Interviewing characters. Who is Jennie Manning?

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Editor’s Note: This post is part of a 28 day blogging challenge from Imperfectblogging.com. The goal is to develop your blogging voice. To learn more, click here. 

If you’ve been getting the emails about my mystery series, the Jennie Manning Mysteries, you probably know that I’ve had one character stay with me since age 13.

Please, don’t do the math.

This is the year that I’m bringing Jennie and her gang of misfits (okay, there’s only like one misfit and everyone else is a cop or dead) to the world but starting the mystery series. Her first story, Santa’s Last Flight, was the first story and an exclusive to the folks who are on the list.

But as I went to write this blog post for Imperfectingblogging.com (the assignment was to interview someone) I remembered that Jennie and I had our own moment as reporter and source and that her first story was back in 1999.

What? I interviewed a character. Why…yes! It’s one of the techniques I tell my writing students to do when they are developing their characters. I did this with Jennie Manning and the results still drive her origin (re: backstory) to this day.

As I re-read this interview from 2007, I see there are some things that have changed. Others, like Jennie’s sense of remorse and redemption, haven’t. I love reading this because this tells me that after several years, I know this character is solid. I know what she is capable of and who she is and her story is one that still interests me.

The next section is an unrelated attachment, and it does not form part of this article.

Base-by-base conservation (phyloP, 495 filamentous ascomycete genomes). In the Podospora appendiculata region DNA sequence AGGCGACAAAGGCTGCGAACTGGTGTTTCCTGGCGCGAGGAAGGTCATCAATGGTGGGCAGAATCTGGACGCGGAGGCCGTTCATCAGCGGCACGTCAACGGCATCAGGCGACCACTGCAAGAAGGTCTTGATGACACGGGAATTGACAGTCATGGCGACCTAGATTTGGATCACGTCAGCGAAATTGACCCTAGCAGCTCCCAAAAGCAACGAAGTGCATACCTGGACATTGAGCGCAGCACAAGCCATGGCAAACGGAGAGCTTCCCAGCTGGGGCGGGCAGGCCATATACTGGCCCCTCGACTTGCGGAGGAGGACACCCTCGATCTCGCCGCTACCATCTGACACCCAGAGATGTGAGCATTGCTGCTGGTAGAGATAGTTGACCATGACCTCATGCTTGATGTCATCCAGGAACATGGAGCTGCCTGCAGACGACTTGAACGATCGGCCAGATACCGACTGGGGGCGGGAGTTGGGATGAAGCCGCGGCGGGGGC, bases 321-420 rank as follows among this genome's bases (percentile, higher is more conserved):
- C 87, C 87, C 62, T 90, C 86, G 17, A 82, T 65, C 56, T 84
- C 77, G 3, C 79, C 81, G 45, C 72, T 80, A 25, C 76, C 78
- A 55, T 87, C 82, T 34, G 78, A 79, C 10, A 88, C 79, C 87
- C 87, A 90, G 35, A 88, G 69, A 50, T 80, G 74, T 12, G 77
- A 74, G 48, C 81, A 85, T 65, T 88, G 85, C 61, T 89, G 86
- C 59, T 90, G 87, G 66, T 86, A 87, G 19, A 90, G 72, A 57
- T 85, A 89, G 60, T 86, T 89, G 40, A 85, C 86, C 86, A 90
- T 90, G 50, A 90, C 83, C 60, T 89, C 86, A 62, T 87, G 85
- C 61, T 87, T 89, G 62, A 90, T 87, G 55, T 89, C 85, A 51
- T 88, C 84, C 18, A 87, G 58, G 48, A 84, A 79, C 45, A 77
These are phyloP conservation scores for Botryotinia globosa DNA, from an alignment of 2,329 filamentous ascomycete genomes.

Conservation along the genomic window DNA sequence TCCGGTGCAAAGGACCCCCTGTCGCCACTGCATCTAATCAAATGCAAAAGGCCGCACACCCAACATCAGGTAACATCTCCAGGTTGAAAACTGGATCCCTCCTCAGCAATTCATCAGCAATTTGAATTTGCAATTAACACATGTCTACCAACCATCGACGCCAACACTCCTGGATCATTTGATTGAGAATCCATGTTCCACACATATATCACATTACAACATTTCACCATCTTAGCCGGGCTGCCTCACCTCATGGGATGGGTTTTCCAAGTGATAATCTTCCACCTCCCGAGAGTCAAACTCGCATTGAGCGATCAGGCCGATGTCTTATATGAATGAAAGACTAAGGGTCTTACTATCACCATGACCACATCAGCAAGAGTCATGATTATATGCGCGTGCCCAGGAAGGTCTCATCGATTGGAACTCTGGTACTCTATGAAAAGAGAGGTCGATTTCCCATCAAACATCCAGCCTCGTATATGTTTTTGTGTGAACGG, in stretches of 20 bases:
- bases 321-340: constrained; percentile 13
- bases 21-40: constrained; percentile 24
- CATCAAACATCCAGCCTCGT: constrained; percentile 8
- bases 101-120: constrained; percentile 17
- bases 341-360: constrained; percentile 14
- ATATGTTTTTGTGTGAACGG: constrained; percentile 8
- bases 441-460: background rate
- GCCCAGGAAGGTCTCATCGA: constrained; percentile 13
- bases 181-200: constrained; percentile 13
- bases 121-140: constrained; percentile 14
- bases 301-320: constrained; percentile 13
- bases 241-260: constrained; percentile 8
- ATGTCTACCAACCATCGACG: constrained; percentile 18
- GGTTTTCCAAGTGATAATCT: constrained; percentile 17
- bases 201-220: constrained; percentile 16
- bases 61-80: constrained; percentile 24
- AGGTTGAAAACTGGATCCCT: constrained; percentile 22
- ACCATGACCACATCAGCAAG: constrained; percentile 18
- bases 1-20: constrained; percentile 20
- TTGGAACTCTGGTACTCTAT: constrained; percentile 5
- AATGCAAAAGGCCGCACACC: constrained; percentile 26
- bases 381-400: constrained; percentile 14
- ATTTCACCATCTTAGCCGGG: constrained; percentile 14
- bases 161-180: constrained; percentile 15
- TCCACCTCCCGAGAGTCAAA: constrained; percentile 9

So, enjoy reading some early Jennie Manning character development. If you want to follow her adventures, sign up here. Her next mystery, Dancing with Death, is turning into something I’m really loving.

Detective Jennie Manning has these eyes like toasted chestnuts and this hair the color of cinnamon at the bottom of a cereal bowl.

But those features are like the trance of the mongoose before she attacks the cobra. Many a thug had confessed before knowing they had. As she sat on the wooden stool in the middle of her catastrophic office the size of a peanut, she slouched, as if carrying the weight of a thousand burdens on her back. Her face was defined but smileless. Her look was serious but not angry. Her clothes, an interesting combination of comfortable camo with cargo pants and a man’s white sleeveless t-shirt thin enough to see her plain white bra. Manning is not a woman of girly sophistication but of function – no make up, no heels, like jewelry. Just a gold necklace of the Virgin Mary, which rested on her chest.

I ask the first question and her body stiffens.

“I grew up on the East side of Houston when all there were, were cows and trees. When to high school at North Shore High. Didn’t go to football games. No dances. No clubs. Happy when those four years were over.”

She ran her long fingers through her long her and exhaled as if confessing a secret she had wanted to forget. Jennie licked her lips and shifted her weight on the stool, her right fist on her hip, her left elbow leaning on the left extended thigh. Her posture dared me to ask another question. So I asked it.

“One sister. We are kinda close. I did my own thing growing up. She did hers. Dad died when I was a senior in high school. My mother is a lunatic. Was born one. Will die one. I try to call her once a week. Same time every week just so she doesn’t get the idea of flying out to see me.”

She pursed her lips and looked around the integration room. I was intrigued by her behavior.